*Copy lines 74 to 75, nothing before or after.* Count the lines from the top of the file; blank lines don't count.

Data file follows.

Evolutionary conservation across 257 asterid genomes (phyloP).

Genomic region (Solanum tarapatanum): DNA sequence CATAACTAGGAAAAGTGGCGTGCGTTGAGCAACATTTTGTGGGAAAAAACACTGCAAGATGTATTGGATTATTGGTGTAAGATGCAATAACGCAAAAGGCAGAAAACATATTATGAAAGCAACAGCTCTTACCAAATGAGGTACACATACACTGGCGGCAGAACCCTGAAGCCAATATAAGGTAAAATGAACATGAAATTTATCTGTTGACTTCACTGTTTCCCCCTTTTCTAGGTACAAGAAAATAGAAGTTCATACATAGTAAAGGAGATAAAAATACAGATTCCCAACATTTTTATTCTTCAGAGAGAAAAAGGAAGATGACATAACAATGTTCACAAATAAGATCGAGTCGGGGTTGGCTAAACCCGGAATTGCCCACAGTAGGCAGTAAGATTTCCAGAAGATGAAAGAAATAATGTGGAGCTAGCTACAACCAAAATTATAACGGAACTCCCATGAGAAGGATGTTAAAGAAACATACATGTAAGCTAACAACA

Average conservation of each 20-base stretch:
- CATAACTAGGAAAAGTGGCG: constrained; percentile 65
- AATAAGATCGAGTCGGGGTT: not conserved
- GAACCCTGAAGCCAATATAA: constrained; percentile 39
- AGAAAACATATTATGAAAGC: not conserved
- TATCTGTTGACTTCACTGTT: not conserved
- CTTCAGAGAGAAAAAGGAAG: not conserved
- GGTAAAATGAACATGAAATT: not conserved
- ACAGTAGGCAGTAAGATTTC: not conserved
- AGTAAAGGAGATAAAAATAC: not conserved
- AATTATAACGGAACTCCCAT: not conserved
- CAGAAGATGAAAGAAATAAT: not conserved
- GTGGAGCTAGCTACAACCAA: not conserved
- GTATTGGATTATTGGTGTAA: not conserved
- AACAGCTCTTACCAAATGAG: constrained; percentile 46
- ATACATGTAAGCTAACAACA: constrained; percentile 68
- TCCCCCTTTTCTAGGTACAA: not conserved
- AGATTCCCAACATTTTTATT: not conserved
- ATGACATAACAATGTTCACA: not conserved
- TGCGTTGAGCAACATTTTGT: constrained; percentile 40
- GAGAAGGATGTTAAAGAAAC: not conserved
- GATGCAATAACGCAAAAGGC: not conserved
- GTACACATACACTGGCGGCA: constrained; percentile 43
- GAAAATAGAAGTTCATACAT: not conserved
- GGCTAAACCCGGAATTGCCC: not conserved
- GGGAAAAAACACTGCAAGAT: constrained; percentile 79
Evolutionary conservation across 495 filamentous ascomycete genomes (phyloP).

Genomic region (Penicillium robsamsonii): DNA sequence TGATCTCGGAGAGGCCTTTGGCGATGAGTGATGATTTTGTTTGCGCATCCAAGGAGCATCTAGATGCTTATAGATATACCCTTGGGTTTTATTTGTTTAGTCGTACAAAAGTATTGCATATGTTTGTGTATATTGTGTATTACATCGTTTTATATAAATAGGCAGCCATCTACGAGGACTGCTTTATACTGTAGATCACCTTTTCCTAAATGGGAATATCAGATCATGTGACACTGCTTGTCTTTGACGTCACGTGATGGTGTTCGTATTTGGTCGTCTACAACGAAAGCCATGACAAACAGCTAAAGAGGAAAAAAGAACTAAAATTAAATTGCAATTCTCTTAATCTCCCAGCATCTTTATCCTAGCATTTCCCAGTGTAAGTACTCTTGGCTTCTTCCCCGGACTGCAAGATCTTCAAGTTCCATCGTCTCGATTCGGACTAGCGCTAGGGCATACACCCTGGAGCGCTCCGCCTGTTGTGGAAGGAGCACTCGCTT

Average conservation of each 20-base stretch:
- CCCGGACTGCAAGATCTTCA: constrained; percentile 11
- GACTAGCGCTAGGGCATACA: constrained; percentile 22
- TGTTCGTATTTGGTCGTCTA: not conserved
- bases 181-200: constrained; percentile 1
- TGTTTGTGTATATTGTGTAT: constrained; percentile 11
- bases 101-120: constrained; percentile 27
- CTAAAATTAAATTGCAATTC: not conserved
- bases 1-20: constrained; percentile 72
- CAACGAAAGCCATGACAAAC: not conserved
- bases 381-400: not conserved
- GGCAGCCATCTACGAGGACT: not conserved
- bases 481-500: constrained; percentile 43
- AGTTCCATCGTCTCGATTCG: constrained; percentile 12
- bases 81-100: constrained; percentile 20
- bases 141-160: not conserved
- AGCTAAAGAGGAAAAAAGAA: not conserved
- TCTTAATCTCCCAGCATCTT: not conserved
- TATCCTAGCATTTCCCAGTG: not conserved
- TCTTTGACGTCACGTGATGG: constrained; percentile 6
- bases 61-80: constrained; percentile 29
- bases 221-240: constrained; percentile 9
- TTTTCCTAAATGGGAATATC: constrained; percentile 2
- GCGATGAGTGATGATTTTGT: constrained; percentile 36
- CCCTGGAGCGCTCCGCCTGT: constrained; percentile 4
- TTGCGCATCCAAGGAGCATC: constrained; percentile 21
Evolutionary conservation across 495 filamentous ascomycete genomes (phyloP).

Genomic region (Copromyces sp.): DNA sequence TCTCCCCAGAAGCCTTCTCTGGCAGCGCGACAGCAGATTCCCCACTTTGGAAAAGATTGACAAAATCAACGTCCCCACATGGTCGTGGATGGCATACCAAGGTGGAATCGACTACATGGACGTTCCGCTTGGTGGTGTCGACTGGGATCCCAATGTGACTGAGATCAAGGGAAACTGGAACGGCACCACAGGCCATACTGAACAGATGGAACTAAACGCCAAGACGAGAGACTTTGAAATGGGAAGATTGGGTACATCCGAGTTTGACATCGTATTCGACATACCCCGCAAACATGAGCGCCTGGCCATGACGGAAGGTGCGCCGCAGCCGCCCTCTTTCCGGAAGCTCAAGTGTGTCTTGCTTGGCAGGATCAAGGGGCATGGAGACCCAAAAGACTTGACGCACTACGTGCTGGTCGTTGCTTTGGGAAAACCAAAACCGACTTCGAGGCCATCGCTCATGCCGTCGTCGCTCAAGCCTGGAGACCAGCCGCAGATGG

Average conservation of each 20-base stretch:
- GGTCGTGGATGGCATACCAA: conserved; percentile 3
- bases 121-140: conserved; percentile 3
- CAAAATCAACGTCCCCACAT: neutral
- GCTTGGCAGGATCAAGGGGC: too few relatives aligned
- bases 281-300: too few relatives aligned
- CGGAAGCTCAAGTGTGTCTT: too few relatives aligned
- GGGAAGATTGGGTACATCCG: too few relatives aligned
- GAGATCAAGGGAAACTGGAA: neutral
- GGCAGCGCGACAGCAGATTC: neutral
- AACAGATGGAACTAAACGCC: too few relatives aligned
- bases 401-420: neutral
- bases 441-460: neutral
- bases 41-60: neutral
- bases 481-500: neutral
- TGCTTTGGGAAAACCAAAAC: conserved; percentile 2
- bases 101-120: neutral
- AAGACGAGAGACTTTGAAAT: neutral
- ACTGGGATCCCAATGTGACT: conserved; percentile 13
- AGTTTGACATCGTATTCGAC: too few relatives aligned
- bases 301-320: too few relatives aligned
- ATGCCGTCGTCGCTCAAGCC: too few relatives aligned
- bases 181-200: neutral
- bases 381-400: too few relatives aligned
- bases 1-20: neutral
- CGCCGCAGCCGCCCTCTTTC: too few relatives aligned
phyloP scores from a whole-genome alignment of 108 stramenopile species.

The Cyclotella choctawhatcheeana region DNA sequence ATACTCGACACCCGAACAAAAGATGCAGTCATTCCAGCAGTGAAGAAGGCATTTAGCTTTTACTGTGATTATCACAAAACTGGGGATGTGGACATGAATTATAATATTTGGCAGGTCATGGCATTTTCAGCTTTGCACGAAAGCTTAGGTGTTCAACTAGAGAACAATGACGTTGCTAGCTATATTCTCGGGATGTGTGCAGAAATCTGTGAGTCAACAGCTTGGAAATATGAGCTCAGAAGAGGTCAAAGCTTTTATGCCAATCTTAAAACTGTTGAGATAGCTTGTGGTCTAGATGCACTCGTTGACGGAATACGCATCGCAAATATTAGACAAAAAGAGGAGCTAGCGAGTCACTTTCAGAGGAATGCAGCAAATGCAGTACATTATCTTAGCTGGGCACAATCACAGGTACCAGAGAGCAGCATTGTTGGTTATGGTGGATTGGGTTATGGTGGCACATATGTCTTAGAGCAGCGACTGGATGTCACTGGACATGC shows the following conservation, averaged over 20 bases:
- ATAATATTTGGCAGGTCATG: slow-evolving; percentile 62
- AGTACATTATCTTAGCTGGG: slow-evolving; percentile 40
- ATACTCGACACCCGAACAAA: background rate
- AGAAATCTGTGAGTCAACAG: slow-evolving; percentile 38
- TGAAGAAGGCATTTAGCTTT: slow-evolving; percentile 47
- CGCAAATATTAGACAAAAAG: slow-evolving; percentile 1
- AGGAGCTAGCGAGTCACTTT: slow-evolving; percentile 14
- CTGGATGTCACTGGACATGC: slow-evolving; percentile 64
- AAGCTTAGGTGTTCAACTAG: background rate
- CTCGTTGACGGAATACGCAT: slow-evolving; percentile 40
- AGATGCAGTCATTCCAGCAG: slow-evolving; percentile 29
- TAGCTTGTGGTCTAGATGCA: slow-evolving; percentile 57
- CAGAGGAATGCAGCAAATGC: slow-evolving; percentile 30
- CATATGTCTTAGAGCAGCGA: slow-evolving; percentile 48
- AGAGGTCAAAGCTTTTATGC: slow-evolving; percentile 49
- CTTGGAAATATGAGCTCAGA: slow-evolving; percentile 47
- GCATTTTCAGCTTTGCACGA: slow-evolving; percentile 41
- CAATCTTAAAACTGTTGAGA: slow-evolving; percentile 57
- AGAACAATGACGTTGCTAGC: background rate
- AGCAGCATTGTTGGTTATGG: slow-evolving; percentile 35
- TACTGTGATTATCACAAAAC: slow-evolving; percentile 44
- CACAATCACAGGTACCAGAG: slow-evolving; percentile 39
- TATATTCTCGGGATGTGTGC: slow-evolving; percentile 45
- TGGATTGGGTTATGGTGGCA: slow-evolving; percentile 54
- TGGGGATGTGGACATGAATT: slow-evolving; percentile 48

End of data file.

- TGCTTTGGGAAAACCAAAAC: conserved; percentile 2
- bases 101-120: neutral